Mesenchymal stem/progenitor cells for all three lineages were exclusively present in the AGM region. When cultured in osteogenic-inductive conditions, AGM cells formed colonies expressing alkaline phosphatase (ALP, Fig. 2A), a widely recognized marker of osteogenic activity (D'Ippolito et al., 1999; Oyajobi et al., 1999; Pittenger et al., 1999), and the cultures contained mRNA for bone cell specific genes such as osteopontin and osteocalcin, none of which was expressed at detectable levels in freshly isolated AGM cells (Fig. 2B) (Bruder et al., 1997; Oyajobi et al., 1999). Additionally, Cbfa1 gene expression was upregulated after differentiation into the osteogenic lineage. The osteogenic phenotype of the cultures was further confirmed by the formation of mineralized nodules (Banfi et al., 2000), as revealed by Alizarin Red staining (Fig. 2C). The incidence of colonies that followed osteogenic differentiation, as measured by ALP expression, was 35.6±18.6% of the total colony count. When stimulated with dexamethasone and insulin, AGM cells formed colonies in which the cells acquired a typical adipocyte morphology, displaying abundant refractile intracellular vesicles containing lipids (Fig. 2D), and upregulated the expression of the adipocytic marker peroxisome proliferation-activated receptor γ (Pparg) (Pittenger et al., 1999) (Fig. 2B). Under these conditions, the percentage of colonies that followed the adipogenic pathway was 46.0±9.0% of the total colony count. The chondrogenic potential of AGM cells was revealed by the formation of foci. These foci contained rounded chondrocyte-like cells embedded in an abundant extracellular matrix rich in proteoglycans (Fig. 2E,F; Toluidine Blue staining). Both the cells and the extracellular matrix were strongly positive for collagen type II (Fig. 2G). By these cartilage-associated criteria, these results indicate the presence of chondrogenic progenitors in the AGM (Dennis et al., 1999; Pittenger et al., 1999).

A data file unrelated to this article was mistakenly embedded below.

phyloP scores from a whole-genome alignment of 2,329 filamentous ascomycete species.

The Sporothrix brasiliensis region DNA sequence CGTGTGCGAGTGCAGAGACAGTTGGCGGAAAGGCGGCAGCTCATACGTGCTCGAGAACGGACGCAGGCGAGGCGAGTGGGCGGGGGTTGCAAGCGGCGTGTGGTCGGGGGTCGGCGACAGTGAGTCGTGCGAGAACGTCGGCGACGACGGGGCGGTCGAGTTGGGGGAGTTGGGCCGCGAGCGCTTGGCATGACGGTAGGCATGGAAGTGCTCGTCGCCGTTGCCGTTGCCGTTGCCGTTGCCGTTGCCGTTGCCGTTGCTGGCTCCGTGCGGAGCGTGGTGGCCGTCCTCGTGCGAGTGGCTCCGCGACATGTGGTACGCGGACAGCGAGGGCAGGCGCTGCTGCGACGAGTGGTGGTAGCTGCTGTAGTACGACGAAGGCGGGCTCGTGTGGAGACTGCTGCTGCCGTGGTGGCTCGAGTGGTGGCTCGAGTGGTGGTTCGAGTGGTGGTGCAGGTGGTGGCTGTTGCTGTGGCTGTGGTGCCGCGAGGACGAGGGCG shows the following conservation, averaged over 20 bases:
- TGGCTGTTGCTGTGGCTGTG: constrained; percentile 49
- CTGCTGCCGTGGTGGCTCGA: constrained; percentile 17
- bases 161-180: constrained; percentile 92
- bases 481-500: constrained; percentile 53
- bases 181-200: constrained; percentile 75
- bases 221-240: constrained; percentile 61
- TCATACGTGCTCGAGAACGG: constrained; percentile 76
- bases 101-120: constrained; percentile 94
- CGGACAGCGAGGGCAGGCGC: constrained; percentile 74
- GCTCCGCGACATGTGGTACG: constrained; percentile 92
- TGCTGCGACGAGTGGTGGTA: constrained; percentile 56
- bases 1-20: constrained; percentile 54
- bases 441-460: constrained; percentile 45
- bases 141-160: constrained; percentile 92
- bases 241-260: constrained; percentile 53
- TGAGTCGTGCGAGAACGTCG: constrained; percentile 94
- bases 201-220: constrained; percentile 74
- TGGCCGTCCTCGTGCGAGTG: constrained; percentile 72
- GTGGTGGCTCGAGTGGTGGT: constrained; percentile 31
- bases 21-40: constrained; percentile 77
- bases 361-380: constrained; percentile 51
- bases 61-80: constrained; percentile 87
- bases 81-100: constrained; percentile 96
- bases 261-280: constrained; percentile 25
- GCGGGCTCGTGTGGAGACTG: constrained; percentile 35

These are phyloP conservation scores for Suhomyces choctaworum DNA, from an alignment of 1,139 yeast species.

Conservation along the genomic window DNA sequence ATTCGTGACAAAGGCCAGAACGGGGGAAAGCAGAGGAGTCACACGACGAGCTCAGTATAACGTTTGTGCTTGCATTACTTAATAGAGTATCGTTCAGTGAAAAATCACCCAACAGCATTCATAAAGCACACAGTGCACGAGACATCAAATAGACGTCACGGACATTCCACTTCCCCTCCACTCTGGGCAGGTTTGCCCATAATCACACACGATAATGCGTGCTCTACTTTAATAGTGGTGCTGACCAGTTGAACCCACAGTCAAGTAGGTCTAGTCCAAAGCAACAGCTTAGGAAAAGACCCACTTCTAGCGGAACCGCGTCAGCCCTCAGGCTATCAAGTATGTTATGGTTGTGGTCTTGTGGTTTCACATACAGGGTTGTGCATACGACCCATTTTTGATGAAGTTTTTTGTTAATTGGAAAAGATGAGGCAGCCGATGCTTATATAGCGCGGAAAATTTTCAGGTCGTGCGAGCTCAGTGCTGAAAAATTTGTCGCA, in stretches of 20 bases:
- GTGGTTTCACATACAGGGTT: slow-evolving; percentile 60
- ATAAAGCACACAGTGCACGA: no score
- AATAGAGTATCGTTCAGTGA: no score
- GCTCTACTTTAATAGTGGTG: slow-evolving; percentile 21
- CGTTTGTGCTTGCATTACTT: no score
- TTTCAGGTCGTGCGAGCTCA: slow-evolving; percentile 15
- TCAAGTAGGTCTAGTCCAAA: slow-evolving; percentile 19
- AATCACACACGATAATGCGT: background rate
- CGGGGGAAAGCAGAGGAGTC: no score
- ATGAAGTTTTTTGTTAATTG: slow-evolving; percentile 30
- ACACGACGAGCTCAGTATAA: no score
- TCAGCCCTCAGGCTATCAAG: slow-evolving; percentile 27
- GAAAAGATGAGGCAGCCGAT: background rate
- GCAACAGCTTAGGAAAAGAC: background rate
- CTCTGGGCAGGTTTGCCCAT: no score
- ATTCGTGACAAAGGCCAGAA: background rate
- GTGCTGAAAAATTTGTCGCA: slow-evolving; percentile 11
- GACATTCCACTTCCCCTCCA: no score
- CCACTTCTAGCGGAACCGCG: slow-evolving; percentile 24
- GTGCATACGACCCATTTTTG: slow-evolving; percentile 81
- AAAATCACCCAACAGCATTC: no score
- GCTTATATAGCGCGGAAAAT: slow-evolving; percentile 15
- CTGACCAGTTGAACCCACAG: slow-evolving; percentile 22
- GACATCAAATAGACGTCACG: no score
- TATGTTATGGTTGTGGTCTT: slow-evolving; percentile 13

Cells from YS, vitelline and umbilical arteries, head, heart and liver did not contain detectable progenitors for any of the evaluated lineages, even when cultured at high-cell densities. Although somites and limb buds contained cells able to form cartilage in vitro, this is due to the already differentiating prechondrogenic mass that constitutes these tissues (Cheah et al., 1991) and is not attributable to mesenchymal stem/progenitor cells. Thus, mesenchymal stem/progenitor cells are exclusively localized in the AGM region of the E11 embryo.

Sublocation of mesenchymal stem/progenitor cells within the E11 AGM

To more specifically localize mesenchymal stem/progenitor cells within the AGM, the dorsal aorta with its surrounding mesenchyme (AoM) and the urogenital ridges (UGRs) (Fig. 1B) were subdissected and analyzed. Differentiation cultures revealed that progenitors with osteogenic potential, as determined by ALP activity, were present throughout the entire AGM region. In the whole AGM region, osteogenic precursors were present at a frequency of 1.93±0.40/104 cells [Fig. 3A; there was no contribution of ALP-positive primordial germ cells in the AGM region to this frequency (see figure legend)]. The UGRs had a slightly higher frequency of these cells (2.27±0.25/104 cells), and the AoM, a 2-fold lower frequency (1.07±0.40/104 cells). The absolute number of osteogenic progenitors was also higher in the UGRs than in the AoM (Table 3). Because the number of osteogenic precursors in the whole AGM region was higher than the sum of these cells in the AoM and UGRs, either a loss of osteogenic progenitor cells is incurred during subdissection, or cells of both subregions are required for optimal differentiation potential to be revealed.